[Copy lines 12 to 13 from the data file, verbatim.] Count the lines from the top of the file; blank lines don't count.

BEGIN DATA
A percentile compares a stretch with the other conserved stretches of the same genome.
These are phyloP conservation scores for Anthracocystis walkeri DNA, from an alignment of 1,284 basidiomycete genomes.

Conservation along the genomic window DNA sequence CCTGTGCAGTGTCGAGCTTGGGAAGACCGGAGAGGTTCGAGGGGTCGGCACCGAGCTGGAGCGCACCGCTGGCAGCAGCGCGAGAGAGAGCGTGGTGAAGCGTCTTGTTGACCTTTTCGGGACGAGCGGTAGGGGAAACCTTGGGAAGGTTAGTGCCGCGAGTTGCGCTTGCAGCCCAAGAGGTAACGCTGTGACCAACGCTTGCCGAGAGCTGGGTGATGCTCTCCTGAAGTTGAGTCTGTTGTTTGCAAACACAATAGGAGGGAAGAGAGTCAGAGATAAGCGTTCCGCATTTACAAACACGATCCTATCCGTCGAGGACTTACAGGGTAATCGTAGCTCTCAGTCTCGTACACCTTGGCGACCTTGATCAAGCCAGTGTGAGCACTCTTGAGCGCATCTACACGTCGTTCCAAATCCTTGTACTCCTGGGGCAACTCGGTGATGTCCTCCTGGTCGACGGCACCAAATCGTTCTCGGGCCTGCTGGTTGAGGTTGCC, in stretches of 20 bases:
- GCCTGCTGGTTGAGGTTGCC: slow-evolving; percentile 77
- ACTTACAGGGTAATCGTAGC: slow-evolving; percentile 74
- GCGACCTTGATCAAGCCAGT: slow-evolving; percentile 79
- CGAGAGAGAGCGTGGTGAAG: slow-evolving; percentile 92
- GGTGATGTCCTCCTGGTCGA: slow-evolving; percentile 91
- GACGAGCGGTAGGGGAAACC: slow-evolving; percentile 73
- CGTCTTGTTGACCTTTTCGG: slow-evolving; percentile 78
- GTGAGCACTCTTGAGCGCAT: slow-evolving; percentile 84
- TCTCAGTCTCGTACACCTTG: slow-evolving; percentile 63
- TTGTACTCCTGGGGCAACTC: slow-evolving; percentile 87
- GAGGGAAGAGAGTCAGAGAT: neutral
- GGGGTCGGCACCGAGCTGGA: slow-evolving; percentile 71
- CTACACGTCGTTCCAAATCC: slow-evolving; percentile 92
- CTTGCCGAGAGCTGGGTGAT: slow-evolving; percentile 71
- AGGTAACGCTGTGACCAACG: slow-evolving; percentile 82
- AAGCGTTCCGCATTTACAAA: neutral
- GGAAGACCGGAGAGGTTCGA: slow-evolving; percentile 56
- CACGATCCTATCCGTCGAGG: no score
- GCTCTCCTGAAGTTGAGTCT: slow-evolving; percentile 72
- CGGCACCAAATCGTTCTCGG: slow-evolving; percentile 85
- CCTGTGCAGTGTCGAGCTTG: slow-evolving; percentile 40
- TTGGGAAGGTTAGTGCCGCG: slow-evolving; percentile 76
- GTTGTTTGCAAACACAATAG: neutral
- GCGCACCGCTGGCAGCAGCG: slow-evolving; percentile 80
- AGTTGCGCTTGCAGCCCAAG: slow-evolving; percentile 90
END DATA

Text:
- TCTCAGTCTCGTACACCTTG: slow-evolving; percentile 63
- TTGTACTCCTGGGGCAACTC: slow-evolving; percentile 87